• Cash Flow Projections
  • Accounts Receivable
  • Accounts Payable
  • Payroll
  • Sales Tax
  • Taxes
  • Owner’s Equity

Of course you can add other things as you go.

The Inbox

Notice I started with some non-balance sheet items as well. The inbox is the default. This is where emails go when they are forwarded, and they can easily be moved to the appropriate list from there.

On Boarding

This is pretty straightforward. It’s the tasks that need to get completed in order to on board the client. Once this part is complete, just like a task, you can mark an entire task list complete. This means the information is there in case you need to reference it later on, but it’s out of the way when you have completed the process.

Reference

This is that list of tasks that will generally never be completed. This is the specific part that turns activecollab into command central. In other words, whenever it’s time to work on a client, Activecollab is the one and only place you need to go for access to any / everything else having to do with that client.

I create tasks with links to the client’s Google Drive folders, Smartsheet Workspace, and even the company profile in Nimble (our cloud based CRM).

The Balance Sheet

Then we start with the balance sheet areas as task lists.

First is the Bank Accounts task list. The first, and most obvious thing is that you will have recurring monthly tasks to reconcile each account based on the account’s statement closing date.

The rest of this should be pretty self explanatory. You create the task lists to keep the tasks organized by area. Then you start creating tasks and assigning them to people as needed.

Active Collab has an amazing report module that lets you view things anyway you need. Think “Pivot Table” for your project management data.

Notes

The notes are really useful for keeping track of… well… notes! I use this for meeting notes, when I have a call with the client. We also have a standard note built into our project template called, “About Client X.” This is where we keep general information about the client.

As your team grows, this can be a useful way to give new hires a place to go to read and learn about the client. A knowledge base of sorts.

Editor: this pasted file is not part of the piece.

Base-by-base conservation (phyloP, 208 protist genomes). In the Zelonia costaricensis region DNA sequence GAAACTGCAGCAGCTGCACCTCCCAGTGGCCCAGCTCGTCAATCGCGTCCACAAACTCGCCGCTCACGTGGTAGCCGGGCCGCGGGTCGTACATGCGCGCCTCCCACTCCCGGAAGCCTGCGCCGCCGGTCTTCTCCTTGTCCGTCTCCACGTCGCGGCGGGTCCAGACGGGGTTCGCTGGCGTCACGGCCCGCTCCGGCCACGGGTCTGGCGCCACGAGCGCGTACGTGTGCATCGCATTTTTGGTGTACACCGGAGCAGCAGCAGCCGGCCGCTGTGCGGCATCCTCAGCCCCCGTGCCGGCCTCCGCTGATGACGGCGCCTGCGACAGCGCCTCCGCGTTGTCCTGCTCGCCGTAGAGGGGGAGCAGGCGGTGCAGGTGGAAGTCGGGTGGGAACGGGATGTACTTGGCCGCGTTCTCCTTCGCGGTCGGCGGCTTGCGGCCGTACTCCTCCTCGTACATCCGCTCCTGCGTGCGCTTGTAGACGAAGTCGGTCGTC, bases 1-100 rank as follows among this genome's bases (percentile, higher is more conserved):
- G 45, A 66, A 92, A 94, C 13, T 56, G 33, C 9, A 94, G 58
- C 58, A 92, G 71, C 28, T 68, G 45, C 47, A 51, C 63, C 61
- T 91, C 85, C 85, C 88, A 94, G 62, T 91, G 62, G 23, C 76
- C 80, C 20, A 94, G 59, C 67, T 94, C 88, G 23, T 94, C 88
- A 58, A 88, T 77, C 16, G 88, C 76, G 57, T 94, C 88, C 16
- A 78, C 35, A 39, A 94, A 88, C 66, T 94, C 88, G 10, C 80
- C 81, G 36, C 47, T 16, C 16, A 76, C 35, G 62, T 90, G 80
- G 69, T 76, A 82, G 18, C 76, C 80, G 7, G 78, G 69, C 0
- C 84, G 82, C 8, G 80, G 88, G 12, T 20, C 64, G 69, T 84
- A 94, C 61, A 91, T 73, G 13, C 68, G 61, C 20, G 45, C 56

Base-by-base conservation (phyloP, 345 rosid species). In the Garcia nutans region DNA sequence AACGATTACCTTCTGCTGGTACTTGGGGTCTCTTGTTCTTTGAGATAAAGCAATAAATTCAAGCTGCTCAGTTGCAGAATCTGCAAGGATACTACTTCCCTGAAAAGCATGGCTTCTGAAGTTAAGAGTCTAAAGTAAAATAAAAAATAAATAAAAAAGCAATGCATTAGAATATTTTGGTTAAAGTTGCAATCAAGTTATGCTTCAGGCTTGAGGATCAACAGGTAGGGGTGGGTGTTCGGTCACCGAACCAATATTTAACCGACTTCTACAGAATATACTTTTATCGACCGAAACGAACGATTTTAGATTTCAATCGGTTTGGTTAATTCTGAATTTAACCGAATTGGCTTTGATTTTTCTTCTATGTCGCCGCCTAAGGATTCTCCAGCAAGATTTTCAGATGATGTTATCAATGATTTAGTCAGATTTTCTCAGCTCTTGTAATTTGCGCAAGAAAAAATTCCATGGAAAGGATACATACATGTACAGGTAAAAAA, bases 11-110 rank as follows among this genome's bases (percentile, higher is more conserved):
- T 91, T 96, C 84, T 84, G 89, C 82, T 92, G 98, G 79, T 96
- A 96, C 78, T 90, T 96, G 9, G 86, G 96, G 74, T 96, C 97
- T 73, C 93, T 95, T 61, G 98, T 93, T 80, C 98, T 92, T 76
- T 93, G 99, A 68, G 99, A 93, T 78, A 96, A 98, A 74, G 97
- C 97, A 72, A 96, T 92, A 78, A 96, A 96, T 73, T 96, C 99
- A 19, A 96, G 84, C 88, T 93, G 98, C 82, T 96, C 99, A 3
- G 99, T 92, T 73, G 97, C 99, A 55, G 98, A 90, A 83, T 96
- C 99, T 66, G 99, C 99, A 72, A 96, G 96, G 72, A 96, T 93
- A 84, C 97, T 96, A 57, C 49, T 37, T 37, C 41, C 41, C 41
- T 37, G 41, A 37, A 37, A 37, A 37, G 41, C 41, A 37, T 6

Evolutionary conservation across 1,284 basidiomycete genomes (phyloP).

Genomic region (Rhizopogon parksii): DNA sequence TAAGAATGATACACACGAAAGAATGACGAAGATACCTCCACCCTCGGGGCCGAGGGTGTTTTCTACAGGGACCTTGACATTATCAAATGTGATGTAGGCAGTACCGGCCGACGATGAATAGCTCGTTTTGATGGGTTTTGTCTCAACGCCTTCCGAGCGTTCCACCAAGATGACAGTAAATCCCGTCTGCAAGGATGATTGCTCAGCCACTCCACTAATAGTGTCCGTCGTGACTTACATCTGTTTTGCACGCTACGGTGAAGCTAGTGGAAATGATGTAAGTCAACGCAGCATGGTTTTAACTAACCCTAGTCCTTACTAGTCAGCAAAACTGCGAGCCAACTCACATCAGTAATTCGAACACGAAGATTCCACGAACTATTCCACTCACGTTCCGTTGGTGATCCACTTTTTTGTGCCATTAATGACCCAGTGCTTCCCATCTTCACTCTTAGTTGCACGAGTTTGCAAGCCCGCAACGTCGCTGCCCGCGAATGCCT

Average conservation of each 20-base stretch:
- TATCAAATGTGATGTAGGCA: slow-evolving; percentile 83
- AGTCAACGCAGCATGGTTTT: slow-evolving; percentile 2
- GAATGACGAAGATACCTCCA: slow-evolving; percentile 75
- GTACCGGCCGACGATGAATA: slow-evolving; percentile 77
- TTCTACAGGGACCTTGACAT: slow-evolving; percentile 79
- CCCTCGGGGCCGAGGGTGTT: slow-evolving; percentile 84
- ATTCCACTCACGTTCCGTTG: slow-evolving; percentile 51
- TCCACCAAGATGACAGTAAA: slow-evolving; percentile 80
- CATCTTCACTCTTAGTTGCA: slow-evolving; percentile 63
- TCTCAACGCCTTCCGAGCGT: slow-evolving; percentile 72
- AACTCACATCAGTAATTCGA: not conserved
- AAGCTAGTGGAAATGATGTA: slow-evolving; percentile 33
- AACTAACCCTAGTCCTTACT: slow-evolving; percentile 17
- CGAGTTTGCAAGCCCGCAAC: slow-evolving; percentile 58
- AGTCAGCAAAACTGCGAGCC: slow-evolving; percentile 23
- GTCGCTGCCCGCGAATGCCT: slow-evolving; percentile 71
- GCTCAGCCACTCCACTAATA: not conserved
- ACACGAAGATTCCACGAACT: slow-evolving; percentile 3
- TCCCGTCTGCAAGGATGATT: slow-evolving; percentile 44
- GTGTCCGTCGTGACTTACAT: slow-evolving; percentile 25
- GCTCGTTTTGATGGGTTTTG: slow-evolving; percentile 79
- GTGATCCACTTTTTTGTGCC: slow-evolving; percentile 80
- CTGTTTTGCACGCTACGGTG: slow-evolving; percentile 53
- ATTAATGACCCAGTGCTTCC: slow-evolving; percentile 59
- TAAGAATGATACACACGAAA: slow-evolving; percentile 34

As I am growing the consulting arm of Nerd Enterprises, Inc. I am more focused on streamlining every single process. I think about what I want in place, so that as I hire new people, I can automate the process of training them on the clients they’re assigned as much as possible.

Discussions

I don’t use this in Activecollab, because Slack handles this much better.

Labels

You can also use labels in Activecollab to further organize your tasks. These can be used in any way you like, but remember not to waste a feature on something, where there is already a process for it. Some people want to use labels for due date proximity, as in:

  • Today
  • Tomorrow
  • Soon
  • WIP

As long as you have assigned due dates to everything, the above can be accomplished through reports. The WIP option can be accomplished by assigning both start, and due dates to tasks.

The key to understanding how to manage your accounting projects more effectively with Activecollab or any product is learning everything it can do. When you learn every feature that a product has, then you can understand how to avoid redundancies, as well as simply how to get the most out of the product.

Activecollab is easy to use, and as I mentioned above, it is an out of the box, ready solution for managing all of your engagements.

Once you have outlined your sample project, you can use that as a guide for building your template. The video above will show you how to set up a project, and then a template for how to manage your accounting projects more effectively with Activecollab.